Remembering Mikey Smith: 'One of the most original poetic voices in late 20th-century Caribbean poetry'
- Stewart Smith
- 14 August 2019
This article is from 2019
Linton Kwesi Johnson. credit: Speaking Volumes
Influential poets and creators are coming together to celebrate the late Mikey Smith at a special Edinburgh International Book Festival event
'Lord de oppress an' de dispossess cyaan get no res', what nex'?' Decades on, these lines from Mikey Smith's classic poem, 'Mi Cyaan Believe It', still resonate. The late dub-poet, who met a tragically early death at the age of 28 in 1983, documented the struggles of the poor, oppressed and working-class people of Jamaica. In a special Book Festival event, fellow dub-poets Linton Kwesi Johnson and Roger Robinson remember Smith's life and work, alongside BAFTA-winning filmmaker Anthony Wall and Jamaican-raised author Leone Ross.
Widely recognised as one of Britain's most significant poets, Johnson broke through in the late 1970s with his highly politicised fusion of performance poetry and dub-reggae. He hails Smith as 'one of the most original poetic voices in late 20th-century Caribbean poetry', noting that as a performer he was unrivalled among his peers. 'His critique of the conditions of existence for the poor in post-colonial Jamaica is equally eloquent today.' Johnson first met Smith in Jamaica in 1979, recognising a kindred spirit. He went on to co-produce, with British reggae visionary Dennis Bovell, Smith's debut album Mi Cyaan Believe It in 1982.
Smith was born in Kingston in 1954, the son of a mason and a factory worker. He came to poetry in his teens, performing at community centres and political rallies, before representing Jamaica at the World Festival of Youth and Students in Cuba. He graduated from the Jamaican School of Drama with a diploma in theatre studies in 1980, by which time he had already cut his first record, 'Word', a 12" featuring the Afro-jazz-roots collective The Light Of Saba and Count Ossie's nyabinghi drummers.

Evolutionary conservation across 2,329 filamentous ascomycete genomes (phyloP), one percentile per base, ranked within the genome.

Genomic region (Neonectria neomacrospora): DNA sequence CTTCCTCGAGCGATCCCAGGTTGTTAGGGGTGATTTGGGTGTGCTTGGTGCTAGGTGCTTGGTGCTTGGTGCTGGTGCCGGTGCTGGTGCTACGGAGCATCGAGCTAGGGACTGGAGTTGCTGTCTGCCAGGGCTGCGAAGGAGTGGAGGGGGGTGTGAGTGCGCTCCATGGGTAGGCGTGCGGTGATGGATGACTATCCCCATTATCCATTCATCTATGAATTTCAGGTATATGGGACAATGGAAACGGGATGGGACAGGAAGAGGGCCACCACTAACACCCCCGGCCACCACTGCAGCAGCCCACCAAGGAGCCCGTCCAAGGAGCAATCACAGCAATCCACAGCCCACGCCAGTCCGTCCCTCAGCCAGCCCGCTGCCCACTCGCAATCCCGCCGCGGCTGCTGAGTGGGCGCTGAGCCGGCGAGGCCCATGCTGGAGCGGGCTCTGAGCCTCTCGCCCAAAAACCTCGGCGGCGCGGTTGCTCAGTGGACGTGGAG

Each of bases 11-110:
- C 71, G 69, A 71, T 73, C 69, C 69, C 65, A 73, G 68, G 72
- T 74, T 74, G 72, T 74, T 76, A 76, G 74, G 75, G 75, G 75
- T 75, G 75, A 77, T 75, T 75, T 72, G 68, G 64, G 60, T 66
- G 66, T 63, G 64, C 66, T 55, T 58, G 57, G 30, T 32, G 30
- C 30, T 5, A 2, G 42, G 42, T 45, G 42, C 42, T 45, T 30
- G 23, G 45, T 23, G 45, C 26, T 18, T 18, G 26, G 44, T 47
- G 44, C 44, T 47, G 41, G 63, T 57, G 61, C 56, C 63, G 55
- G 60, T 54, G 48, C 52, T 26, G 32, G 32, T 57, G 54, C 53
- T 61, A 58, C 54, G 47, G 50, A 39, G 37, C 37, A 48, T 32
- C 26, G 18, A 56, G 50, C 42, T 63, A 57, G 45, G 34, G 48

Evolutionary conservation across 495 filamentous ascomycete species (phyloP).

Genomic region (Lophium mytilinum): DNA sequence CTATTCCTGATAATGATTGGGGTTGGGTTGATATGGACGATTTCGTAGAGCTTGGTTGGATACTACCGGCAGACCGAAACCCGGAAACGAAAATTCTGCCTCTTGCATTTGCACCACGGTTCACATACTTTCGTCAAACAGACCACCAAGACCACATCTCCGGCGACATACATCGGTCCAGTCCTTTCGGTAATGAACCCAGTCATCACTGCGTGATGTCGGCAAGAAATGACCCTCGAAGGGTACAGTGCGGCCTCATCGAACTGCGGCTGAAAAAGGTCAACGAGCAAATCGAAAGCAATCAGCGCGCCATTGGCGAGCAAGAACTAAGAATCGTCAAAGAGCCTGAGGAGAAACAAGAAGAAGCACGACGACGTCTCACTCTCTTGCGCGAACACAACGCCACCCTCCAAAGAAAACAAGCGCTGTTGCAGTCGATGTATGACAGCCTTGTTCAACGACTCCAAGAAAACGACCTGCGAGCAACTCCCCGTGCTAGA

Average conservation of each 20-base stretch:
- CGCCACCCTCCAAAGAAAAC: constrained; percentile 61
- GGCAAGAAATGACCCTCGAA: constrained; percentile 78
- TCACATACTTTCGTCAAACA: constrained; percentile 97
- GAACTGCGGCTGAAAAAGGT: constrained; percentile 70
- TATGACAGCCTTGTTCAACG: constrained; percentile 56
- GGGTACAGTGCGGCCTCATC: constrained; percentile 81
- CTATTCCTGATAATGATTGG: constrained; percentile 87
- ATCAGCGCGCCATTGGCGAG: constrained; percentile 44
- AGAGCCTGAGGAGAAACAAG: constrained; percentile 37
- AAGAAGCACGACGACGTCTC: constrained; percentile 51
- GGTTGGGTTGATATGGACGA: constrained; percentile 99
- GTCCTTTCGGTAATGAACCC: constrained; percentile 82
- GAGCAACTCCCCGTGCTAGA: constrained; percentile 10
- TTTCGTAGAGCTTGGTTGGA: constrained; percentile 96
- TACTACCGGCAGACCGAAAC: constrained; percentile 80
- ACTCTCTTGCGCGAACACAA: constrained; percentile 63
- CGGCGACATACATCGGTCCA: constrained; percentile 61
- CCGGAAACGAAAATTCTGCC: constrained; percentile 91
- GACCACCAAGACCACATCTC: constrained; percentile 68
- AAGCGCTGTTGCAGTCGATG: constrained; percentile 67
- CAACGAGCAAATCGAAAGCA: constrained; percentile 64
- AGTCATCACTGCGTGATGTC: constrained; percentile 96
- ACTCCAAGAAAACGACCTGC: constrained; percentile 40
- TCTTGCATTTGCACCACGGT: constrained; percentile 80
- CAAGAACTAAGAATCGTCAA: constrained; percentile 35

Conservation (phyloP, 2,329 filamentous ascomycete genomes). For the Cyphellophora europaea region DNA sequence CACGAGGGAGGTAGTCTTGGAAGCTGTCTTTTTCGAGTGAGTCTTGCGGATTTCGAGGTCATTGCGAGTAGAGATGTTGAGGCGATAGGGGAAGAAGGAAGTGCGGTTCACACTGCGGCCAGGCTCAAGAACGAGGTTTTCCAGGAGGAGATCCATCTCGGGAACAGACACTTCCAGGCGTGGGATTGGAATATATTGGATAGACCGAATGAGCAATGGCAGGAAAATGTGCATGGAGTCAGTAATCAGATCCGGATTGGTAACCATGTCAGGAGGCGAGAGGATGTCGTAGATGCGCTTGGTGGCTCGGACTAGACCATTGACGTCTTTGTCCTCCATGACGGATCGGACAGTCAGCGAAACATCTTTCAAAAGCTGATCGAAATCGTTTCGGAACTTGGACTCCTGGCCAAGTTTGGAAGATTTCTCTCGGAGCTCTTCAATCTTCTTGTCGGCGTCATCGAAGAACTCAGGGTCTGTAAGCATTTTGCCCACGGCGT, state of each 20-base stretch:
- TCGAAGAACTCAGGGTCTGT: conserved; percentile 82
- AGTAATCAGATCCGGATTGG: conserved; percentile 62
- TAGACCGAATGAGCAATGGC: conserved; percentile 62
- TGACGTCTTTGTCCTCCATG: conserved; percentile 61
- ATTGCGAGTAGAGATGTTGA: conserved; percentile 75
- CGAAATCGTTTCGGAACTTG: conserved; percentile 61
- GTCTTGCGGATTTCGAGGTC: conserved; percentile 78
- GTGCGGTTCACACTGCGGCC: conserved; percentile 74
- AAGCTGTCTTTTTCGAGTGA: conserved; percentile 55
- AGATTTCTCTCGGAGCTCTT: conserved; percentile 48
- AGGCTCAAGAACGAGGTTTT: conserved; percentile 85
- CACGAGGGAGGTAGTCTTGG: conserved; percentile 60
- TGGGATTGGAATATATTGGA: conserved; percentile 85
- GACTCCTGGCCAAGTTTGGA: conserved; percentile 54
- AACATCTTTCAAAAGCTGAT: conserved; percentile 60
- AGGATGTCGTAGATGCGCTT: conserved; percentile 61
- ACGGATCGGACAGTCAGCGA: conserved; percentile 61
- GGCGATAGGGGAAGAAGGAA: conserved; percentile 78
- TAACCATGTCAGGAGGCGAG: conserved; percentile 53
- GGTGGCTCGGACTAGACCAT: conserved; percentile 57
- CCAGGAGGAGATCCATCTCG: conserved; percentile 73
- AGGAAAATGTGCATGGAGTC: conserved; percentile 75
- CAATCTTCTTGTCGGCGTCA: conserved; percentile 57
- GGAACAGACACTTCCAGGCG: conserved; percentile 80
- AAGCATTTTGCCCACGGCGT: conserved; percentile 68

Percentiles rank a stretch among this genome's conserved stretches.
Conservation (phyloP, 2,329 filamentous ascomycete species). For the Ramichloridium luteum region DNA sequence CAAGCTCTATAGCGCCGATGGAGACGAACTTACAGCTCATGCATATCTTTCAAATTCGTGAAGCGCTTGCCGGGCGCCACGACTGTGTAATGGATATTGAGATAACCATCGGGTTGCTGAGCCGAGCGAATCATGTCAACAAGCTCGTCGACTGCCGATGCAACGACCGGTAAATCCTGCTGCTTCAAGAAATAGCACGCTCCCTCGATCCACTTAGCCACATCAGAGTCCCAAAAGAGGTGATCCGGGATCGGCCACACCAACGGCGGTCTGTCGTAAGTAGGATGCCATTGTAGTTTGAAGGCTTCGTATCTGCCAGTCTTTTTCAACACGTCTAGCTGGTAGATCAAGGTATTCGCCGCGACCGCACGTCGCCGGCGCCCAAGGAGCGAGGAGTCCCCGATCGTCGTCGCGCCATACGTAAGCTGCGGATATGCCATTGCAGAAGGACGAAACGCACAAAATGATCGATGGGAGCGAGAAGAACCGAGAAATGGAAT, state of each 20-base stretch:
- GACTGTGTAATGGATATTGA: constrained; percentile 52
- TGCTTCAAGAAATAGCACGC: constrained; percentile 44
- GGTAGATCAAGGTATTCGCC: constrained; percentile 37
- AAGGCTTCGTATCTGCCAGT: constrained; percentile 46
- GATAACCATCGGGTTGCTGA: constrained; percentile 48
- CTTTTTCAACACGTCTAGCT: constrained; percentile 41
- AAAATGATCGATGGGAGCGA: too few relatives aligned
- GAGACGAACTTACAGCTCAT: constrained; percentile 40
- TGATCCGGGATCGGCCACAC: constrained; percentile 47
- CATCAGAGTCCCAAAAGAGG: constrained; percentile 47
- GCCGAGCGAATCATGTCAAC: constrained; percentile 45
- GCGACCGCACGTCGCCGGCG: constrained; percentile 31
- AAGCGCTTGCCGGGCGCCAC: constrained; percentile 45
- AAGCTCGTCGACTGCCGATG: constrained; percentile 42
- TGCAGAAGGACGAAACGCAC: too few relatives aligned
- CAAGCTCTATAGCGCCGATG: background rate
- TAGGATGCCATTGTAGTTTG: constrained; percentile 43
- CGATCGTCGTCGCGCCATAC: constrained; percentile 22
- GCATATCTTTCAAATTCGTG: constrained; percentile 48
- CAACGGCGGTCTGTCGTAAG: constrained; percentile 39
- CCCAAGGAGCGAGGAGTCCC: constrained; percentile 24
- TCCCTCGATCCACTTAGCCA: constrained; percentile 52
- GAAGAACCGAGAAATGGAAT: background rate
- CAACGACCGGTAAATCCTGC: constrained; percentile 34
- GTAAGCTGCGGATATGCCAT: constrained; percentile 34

Smith's fame soon spread beyond Jamaica. In 1982 he gave a scintillating reading at the International Book Fair of Radical, Black and Third World Books in Camden, and starred in the BBC Arena documentary, Upon Westminster Bridge, excerpts from which will be shown at the Book Festival event. The film's director, Anthony Wall, recalls, 'It was an honour to be introduced to Michael by Linton and to work with them both. I believe that Michael was one of the most powerful poets of the 20th century. As for his relevance today, I think the world is still catching up with him and his vision.'
Following the release of Mi Cyaan Believe It, Smith toured with Black Uhuru, before returning to Jamaica in 1983. Politically, Smith was on the left, with Rastafarian sympathies. On 17 August 1983, Smith attended a political rally marking the birthday of the great Jamaican-born activist Marcus Garvey. The following day, he was approached by three men who objected to his heckling of the right-wing Jamaican Labour Party's culture minister. As the argument escalated, Smith was hit on the back of the head by a stone thrown by one of the men, and later died. Due to a lack of witnesses, the case remained unsolved.
Robinson, who has collaborated with industrial strength dub maverick The Bug in addition to releasing several excellent solo albums, draws much inspiration from Smith: 'Mikey Smith, like all the best artists, taught me about the importance of being a junction-maker. He made connections between literature and music, Rastafarianism and liberation, slavery and colonialism, suffering and utterance. Many times I think about what's important for me to create as an artist now, and Mikey Smith always reminds me to make connections, to be a junction-maker.'
Ross, who chairs the event, stresses Smith's continuing importance: 'Any artist who expresses himself with the kind of uncompromising skill and unflinching challenge to power structures as Mikey did, remains relevant for all time.'
Linton Kwesi Johnson, Roger Robinson & Anthony Wall: Remembering Mikey Smith, Charlotte Square Gardens, 18 Aug 9.45pm, £12 (£10).